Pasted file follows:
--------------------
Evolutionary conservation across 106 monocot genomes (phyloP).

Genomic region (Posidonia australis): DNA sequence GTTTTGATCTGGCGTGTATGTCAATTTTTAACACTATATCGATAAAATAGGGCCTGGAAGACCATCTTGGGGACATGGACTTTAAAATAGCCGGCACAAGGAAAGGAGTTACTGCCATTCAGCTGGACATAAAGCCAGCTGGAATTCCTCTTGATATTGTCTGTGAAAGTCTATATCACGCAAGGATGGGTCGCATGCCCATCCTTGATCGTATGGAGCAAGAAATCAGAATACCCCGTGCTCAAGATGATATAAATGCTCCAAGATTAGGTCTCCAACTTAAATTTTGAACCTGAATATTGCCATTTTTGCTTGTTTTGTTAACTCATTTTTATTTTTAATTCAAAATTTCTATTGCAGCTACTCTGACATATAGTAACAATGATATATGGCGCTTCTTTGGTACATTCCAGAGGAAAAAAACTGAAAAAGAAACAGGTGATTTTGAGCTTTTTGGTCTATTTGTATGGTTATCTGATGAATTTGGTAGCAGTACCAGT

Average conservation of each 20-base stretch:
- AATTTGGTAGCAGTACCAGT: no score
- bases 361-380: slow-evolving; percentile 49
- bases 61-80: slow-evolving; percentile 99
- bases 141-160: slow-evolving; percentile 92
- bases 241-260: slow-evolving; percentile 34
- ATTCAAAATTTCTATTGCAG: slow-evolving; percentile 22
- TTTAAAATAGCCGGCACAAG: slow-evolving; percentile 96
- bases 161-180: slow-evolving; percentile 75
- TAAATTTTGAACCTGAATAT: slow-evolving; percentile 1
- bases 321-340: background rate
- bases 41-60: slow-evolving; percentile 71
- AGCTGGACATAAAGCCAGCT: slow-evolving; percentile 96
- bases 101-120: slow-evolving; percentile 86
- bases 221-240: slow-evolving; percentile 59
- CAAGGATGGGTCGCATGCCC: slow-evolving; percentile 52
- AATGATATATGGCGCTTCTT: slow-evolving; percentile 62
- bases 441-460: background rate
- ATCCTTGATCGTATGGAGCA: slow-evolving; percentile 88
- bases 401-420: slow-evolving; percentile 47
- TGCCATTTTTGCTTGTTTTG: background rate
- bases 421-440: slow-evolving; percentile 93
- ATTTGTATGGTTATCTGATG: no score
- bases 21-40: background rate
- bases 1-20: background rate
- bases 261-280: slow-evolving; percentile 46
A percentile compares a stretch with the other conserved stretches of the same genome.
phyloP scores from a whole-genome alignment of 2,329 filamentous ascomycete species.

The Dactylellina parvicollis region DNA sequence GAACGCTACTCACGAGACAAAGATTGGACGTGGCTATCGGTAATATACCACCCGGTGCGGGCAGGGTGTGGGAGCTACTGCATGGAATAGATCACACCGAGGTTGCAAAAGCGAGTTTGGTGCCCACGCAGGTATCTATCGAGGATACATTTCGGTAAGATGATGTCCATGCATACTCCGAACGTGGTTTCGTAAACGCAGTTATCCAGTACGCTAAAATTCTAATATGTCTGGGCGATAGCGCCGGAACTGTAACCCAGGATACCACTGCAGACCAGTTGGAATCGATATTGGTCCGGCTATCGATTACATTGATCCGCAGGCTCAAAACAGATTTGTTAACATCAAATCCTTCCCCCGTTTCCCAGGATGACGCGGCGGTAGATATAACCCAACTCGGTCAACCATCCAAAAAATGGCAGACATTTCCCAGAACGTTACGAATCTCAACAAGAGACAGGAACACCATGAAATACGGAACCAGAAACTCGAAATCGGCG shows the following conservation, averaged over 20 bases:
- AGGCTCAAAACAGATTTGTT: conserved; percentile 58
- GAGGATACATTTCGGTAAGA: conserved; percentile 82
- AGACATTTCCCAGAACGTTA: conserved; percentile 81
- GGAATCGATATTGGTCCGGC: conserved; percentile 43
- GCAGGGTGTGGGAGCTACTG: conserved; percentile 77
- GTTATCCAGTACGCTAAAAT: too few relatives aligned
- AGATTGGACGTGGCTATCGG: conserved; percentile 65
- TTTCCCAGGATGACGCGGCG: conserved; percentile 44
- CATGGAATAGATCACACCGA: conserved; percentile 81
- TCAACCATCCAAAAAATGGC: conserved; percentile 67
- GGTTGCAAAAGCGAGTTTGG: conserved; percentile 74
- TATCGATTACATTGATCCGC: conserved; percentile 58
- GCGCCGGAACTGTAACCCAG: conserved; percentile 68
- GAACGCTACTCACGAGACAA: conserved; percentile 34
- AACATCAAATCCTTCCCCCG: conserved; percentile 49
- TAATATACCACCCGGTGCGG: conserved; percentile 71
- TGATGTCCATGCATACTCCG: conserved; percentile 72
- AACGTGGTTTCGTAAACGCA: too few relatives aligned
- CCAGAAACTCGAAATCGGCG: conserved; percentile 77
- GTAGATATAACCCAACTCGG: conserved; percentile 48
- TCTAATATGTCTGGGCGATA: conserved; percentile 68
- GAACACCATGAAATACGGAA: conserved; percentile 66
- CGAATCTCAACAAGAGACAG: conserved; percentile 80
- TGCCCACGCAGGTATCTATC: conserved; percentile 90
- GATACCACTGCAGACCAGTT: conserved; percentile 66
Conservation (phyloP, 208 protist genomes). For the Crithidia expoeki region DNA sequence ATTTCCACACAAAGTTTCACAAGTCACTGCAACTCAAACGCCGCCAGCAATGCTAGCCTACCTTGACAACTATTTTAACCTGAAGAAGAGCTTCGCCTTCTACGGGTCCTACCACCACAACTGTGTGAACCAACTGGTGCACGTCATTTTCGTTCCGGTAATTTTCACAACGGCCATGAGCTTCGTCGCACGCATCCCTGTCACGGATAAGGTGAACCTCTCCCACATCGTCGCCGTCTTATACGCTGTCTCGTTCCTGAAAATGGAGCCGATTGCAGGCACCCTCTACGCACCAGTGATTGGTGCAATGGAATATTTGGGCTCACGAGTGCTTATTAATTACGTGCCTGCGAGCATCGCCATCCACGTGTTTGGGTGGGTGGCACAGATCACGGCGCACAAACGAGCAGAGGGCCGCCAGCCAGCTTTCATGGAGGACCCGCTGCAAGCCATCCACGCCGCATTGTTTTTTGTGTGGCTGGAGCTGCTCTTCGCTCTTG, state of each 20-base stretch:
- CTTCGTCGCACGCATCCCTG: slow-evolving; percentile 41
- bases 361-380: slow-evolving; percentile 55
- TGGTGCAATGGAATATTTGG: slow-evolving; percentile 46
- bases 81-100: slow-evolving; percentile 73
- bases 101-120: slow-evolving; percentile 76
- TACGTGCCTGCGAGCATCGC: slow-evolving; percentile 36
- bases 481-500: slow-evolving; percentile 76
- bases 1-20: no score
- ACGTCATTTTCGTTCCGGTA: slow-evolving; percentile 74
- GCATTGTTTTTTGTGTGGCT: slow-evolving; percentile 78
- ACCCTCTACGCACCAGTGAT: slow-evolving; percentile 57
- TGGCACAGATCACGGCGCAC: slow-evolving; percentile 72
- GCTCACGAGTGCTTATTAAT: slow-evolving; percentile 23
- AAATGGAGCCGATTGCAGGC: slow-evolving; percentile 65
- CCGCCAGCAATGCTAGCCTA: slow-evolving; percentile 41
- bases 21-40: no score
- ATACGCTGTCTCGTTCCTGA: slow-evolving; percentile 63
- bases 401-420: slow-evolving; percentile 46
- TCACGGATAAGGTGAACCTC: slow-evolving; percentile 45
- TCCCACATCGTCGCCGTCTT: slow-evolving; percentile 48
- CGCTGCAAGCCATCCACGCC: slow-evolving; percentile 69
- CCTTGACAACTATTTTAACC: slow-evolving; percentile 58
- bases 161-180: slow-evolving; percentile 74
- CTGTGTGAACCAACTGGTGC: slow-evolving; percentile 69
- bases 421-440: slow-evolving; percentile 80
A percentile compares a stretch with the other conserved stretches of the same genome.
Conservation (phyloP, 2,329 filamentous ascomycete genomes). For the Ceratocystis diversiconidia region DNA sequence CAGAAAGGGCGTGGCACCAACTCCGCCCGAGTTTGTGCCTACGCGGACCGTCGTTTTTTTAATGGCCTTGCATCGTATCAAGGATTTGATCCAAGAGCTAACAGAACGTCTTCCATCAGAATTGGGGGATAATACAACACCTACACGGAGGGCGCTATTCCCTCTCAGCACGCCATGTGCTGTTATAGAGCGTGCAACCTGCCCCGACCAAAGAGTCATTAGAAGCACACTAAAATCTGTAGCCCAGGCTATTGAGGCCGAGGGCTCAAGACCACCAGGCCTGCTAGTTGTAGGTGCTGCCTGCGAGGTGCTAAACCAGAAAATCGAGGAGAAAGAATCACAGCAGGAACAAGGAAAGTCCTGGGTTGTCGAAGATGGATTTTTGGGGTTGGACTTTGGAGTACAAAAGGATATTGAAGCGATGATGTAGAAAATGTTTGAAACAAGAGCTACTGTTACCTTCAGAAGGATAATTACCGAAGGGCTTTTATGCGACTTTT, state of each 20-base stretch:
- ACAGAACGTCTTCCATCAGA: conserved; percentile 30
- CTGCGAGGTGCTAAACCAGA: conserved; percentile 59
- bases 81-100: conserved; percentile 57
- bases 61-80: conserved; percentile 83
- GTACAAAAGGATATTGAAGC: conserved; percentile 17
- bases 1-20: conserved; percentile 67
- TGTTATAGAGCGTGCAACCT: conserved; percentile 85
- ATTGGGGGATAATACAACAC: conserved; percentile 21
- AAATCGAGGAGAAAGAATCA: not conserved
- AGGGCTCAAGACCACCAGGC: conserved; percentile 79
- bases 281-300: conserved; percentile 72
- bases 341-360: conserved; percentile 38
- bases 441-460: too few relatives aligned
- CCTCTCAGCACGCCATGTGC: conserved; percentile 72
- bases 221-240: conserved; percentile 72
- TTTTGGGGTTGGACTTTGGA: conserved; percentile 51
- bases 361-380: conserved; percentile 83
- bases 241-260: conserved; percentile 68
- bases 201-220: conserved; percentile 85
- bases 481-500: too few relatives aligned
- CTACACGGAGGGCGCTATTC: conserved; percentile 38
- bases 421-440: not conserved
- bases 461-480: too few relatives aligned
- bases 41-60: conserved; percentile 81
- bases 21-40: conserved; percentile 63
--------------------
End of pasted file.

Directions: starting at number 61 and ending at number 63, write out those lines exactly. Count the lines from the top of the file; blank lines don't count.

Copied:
- bases 81-100: slow-evolving; percentile 73
- bases 101-120: slow-evolving; percentile 76
- TACGTGCCTGCGAGCATCGC: slow-evolving; percentile 36